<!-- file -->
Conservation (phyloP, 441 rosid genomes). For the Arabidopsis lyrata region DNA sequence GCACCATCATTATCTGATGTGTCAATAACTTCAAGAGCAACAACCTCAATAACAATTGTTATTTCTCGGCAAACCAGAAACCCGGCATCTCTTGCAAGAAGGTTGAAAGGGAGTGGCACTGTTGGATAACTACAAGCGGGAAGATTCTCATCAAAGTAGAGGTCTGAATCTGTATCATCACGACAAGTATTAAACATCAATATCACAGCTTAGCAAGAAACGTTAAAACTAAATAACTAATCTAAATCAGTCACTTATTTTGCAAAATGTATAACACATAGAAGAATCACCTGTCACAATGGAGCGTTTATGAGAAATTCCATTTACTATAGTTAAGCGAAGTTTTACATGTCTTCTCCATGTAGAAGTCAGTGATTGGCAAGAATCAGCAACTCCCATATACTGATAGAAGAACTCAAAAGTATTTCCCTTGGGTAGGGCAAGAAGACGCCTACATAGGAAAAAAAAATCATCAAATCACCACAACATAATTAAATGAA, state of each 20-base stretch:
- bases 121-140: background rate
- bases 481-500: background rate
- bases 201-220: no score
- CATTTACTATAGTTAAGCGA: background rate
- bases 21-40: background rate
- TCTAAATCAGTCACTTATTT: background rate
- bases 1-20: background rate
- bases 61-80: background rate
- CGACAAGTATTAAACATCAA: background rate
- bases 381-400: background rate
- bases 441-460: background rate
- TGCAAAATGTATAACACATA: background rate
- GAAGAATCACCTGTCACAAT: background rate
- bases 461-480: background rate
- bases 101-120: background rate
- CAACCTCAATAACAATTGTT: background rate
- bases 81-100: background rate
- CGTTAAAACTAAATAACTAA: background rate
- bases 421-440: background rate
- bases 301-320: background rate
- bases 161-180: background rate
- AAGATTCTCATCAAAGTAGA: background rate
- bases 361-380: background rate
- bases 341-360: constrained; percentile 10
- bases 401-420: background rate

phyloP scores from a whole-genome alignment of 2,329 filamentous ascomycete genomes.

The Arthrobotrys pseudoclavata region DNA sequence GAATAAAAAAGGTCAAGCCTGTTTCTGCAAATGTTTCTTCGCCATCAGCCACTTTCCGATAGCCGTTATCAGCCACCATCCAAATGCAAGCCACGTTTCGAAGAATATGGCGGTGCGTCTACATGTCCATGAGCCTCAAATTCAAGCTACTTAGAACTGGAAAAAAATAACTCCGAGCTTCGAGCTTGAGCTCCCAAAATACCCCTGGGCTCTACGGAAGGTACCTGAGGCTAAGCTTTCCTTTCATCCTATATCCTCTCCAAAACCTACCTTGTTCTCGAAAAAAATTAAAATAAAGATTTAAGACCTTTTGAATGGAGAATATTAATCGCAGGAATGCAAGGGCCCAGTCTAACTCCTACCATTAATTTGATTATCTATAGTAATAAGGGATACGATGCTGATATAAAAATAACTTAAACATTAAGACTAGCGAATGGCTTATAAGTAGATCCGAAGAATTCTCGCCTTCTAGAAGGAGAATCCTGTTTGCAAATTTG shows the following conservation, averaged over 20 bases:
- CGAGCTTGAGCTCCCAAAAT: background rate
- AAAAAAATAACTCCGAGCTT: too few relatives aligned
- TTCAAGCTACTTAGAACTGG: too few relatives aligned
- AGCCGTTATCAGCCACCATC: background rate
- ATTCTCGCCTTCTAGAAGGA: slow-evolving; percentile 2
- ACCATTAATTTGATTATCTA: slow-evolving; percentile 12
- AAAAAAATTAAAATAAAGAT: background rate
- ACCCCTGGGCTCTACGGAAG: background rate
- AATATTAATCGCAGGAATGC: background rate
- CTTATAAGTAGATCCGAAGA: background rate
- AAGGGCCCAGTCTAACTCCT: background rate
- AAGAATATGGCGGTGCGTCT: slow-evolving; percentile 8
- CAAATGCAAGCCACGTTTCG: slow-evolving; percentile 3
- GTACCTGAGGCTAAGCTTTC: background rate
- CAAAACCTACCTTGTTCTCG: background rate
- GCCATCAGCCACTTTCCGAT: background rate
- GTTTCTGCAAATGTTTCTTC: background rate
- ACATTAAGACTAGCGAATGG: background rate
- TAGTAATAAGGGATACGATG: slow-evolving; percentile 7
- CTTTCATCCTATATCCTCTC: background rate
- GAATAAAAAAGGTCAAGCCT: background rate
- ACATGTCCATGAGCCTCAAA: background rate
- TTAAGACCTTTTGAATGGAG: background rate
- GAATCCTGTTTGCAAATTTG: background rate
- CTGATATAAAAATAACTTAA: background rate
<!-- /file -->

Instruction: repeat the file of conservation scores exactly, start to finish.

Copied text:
Conservation (phyloP, 441 rosid genomes). For the Arabidopsis lyrata region DNA sequence GCACCATCATTATCTGATGTGTCAATAACTTCAAGAGCAACAACCTCAATAACAATTGTTATTTCTCGGCAAACCAGAAACCCGGCATCTCTTGCAAGAAGGTTGAAAGGGAGTGGCACTGTTGGATAACTACAAGCGGGAAGATTCTCATCAAAGTAGAGGTCTGAATCTGTATCATCACGACAAGTATTAAACATCAATATCACAGCTTAGCAAGAAACGTTAAAACTAAATAACTAATCTAAATCAGTCACTTATTTTGCAAAATGTATAACACATAGAAGAATCACCTGTCACAATGGAGCGTTTATGAGAAATTCCATTTACTATAGTTAAGCGAAGTTTTACATGTCTTCTCCATGTAGAAGTCAGTGATTGGCAAGAATCAGCAACTCCCATATACTGATAGAAGAACTCAAAAGTATTTCCCTTGGGTAGGGCAAGAAGACGCCTACATAGGAAAAAAAAATCATCAAATCACCACAACATAATTAAATGAA, state of each 20-base stretch:
- bases 121-140: background rate
- bases 481-500: background rate
- bases 201-220: no score
- CATTTACTATAGTTAAGCGA: background rate
- bases 21-40: background rate
- TCTAAATCAGTCACTTATTT: background rate
- bases 1-20: background rate
- bases 61-80: background rate
- CGACAAGTATTAAACATCAA: background rate
- bases 381-400: background rate
- bases 441-460: background rate
- TGCAAAATGTATAACACATA: background rate
- GAAGAATCACCTGTCACAAT: background rate
- bases 461-480: background rate
- bases 101-120: background rate
- CAACCTCAATAACAATTGTT: background rate
- bases 81-100: background rate
- CGTTAAAACTAAATAACTAA: background rate
- bases 421-440: background rate
- bases 301-320: background rate
- bases 161-180: background rate
- AAGATTCTCATCAAAGTAGA: background rate
- bases 361-380: background rate
- bases 341-360: constrained; percentile 10
- bases 401-420: background rate

phyloP scores from a whole-genome alignment of 2,329 filamentous ascomycete genomes.

The Arthrobotrys pseudoclavata region DNA sequence GAATAAAAAAGGTCAAGCCTGTTTCTGCAAATGTTTCTTCGCCATCAGCCACTTTCCGATAGCCGTTATCAGCCACCATCCAAATGCAAGCCACGTTTCGAAGAATATGGCGGTGCGTCTACATGTCCATGAGCCTCAAATTCAAGCTACTTAGAACTGGAAAAAAATAACTCCGAGCTTCGAGCTTGAGCTCCCAAAATACCCCTGGGCTCTACGGAAGGTACCTGAGGCTAAGCTTTCCTTTCATCCTATATCCTCTCCAAAACCTACCTTGTTCTCGAAAAAAATTAAAATAAAGATTTAAGACCTTTTGAATGGAGAATATTAATCGCAGGAATGCAAGGGCCCAGTCTAACTCCTACCATTAATTTGATTATCTATAGTAATAAGGGATACGATGCTGATATAAAAATAACTTAAACATTAAGACTAGCGAATGGCTTATAAGTAGATCCGAAGAATTCTCGCCTTCTAGAAGGAGAATCCTGTTTGCAAATTTG shows the following conservation, averaged over 20 bases:
- CGAGCTTGAGCTCCCAAAAT: background rate
- AAAAAAATAACTCCGAGCTT: too few relatives aligned
- TTCAAGCTACTTAGAACTGG: too few relatives aligned
- AGCCGTTATCAGCCACCATC: background rate
- ATTCTCGCCTTCTAGAAGGA: slow-evolving; percentile 2
- ACCATTAATTTGATTATCTA: slow-evolving; percentile 12
- AAAAAAATTAAAATAAAGAT: background rate
- ACCCCTGGGCTCTACGGAAG: background rate
- AATATTAATCGCAGGAATGC: background rate
- CTTATAAGTAGATCCGAAGA: background rate
- AAGGGCCCAGTCTAACTCCT: background rate
- AAGAATATGGCGGTGCGTCT: slow-evolving; percentile 8
- CAAATGCAAGCCACGTTTCG: slow-evolving; percentile 3
- GTACCTGAGGCTAAGCTTTC: background rate
- CAAAACCTACCTTGTTCTCG: background rate
- GCCATCAGCCACTTTCCGAT: background rate
- GTTTCTGCAAATGTTTCTTC: background rate
- ACATTAAGACTAGCGAATGG: background rate
- TAGTAATAAGGGATACGATG: slow-evolving; percentile 7
- CTTTCATCCTATATCCTCTC: background rate
- GAATAAAAAAGGTCAAGCCT: background rate
- ACATGTCCATGAGCCTCAAA: background rate
- TTAAGACCTTTTGAATGGAG: background rate
- GAATCCTGTTTGCAAATTTG: background rate
- CTGATATAAAAATAACTTAA: background rate